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Supporting a loved one or friend through infertility.

Supporting a loved one or friend through infertility.

In a society that values appearances, infertility is an issue that often gets swept under the rug and ignored. Unfortunately, most couples don’t find out they’re dealing with fertility issues for anywhere from a few months to a few years into their private journey.

Due to the personal nature of pregnancy related issues, many people rarely speak up about their issues conceiving or carrying a pregnancy to term. There's a lot of societal judgement around infertility treatments such as IVF with the result to be guarded, quite understandable.

The emotions around conception and infertility are intense, so if you have a friend or loved one that has let you in on their fertility struggle, you're there to listen. This is one of the occasions where you as a mother, sister, brother, friend or confidante need to listen first, because you really can't do anything yourself. 

If it's not something your familiar with or have experienced first hand it can be a really difficult process to navigate. Of course you want to do the right thing, but what that is, is intensely personal.  If you have been through it yourself, it's important to understand what happened for you may not be happening for them. Whilst every situation is different, there are a few ways you can support someone facing challenges around conceiving.

Let them know that what they’re going through matters.

If you have never faced infertility personally, your first instinct may be to 'find solutions' or alternatives by suggesting they simply pursue adoption or different methods of fertility treatment. Unfortunately, fertility or conception is not always an issue that can be 'fixed' and adoption is not an option to all couples.

The best thing you can do before you begin discussing a prognosis or possibilities is to give them a hug and let them know that you believe what they are going through is important. You may not be able to understand their struggle first hand but you can still listen with empathy and offer them an ear or shoulder to cry on - we all cope in different ways.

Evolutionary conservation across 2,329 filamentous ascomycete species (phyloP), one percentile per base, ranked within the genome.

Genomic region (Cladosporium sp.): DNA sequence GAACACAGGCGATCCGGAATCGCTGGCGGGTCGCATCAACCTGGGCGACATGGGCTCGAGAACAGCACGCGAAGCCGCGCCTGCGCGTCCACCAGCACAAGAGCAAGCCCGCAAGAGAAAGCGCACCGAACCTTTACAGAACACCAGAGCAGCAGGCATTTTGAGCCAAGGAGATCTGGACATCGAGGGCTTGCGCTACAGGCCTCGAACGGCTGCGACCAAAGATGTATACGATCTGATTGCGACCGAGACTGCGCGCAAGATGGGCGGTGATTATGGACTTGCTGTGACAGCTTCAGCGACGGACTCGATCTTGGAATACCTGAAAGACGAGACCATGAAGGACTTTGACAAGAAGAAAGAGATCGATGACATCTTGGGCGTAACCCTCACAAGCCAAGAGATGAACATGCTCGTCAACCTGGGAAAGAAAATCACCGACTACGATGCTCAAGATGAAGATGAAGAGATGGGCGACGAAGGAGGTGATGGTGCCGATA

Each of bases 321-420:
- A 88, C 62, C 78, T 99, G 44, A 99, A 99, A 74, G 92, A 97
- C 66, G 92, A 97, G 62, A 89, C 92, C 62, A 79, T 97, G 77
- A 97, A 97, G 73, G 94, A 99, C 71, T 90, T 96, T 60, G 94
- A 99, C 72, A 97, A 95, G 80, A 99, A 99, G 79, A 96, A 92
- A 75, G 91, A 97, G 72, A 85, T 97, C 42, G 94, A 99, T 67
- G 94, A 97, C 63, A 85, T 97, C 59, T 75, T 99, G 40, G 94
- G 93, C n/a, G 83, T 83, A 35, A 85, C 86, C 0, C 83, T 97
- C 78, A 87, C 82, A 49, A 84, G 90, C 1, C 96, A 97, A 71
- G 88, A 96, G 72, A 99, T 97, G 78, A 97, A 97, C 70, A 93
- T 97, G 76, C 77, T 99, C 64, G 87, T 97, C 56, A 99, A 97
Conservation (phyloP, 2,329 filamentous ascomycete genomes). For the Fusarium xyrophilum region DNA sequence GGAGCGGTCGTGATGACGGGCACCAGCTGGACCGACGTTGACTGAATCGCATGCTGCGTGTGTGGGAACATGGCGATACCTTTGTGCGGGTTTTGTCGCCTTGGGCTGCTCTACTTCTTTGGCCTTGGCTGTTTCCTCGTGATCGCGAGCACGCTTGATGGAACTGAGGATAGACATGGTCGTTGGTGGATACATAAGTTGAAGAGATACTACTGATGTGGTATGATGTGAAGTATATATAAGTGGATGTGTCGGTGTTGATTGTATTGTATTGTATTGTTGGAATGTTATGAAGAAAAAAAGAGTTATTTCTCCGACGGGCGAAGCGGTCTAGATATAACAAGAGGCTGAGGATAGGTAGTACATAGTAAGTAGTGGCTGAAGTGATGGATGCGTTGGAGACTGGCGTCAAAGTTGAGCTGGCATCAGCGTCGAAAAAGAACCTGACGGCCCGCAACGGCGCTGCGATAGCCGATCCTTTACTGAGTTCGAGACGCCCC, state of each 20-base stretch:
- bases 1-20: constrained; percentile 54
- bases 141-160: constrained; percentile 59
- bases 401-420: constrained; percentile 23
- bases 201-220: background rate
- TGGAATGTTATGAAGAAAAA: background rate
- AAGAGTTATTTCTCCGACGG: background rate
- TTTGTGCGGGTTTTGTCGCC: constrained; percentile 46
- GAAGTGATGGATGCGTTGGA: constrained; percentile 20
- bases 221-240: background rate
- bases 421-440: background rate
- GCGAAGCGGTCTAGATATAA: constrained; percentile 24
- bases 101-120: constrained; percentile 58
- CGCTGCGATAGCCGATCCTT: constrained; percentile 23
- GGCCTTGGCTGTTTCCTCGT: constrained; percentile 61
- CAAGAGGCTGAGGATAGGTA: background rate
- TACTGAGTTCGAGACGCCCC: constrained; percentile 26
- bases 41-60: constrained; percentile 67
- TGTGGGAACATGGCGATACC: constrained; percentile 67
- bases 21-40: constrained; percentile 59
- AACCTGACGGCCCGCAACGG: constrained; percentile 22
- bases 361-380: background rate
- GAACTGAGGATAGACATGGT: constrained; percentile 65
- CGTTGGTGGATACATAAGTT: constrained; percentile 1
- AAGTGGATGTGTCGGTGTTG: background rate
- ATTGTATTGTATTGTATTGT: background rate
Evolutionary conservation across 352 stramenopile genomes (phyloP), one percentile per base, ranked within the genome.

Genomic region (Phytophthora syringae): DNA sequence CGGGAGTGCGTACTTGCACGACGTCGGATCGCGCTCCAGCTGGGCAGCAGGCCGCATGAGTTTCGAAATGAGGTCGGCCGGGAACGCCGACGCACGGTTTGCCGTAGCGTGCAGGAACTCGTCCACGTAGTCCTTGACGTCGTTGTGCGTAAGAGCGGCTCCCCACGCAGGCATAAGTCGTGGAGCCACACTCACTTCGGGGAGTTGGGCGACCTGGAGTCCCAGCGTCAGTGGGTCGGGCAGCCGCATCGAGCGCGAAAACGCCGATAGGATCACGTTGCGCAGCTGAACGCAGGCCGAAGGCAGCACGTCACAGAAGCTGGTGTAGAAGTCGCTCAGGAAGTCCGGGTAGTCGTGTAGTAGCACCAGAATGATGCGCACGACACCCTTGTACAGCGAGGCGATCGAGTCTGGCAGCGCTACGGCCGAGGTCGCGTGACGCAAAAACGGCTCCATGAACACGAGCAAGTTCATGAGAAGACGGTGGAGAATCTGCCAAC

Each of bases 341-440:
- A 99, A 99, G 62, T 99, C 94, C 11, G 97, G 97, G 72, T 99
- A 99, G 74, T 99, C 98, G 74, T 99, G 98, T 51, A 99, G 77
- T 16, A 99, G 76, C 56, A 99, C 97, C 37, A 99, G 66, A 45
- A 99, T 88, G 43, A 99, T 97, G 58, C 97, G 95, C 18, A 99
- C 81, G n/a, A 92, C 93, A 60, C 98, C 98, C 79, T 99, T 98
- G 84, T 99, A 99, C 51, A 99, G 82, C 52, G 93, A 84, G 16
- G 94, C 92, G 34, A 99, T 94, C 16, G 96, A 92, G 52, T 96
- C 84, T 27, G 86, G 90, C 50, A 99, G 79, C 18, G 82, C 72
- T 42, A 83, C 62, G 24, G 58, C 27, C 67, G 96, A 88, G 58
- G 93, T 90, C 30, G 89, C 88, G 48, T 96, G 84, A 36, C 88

Be interested in what they have to say about their infertility.

If your loved one has begun seeking additional fertility treatments or researching adoption, be interested and supportive of the information they’re learning.  Just like building a family in a conventional way requires sacrifices and lifestyle changes, so does fertility treatments and adoption. Depending on the cause of your friend's infertility, they may be pursuing dietary changes, improved exercise habits or even career changes. Being interested in what's happening assures them that you’re along for the ride and supportive of the sacrifices they’re making to build a family.

Make yourself available to attend appointments when possible.

Infertility is a journey that has many stops along the way. Even if your loved one has a supportive partner or spouse in their life, they still may not have someone to accompany them to every appointment.  It can be an emotional rollercoaster and can be isolating. Simply offering to be there when they need you is a great way to support someone struggling with the emotions surrounding fertility. Someone to listen to the debrief after the appointment important is really helpful. 

Offer helpful alternatives.

Often, weight loss is an essential part of undergoing fertility treatments. If your loved one has made it clear that their weight is getting in the way of conceiving, offering to exercise with them instead of going out for cocktails and dinner every Friday could literally be all that they need to change their prognosis and conceive a child.

It’s important to remember that issues surrounding fertility are intensely emotional and they impact both parties in a relationship and that no matter what you may think, everyone has their own path to follow. Yes, you might do things differently but your loved one needs to do things in they way feel is best and/or right for themselves. 

Finally, it’s extremely important to avoid using 'terms' or offering suggestions that may leave them feeling responsible for their inability to conceive a child naturally. It's a complicated and emotional situation so please choose your words carefully, thoughtfully and with love. 

The best thing you can do is try to understand the journey and hold their hand, no matter where it takes them.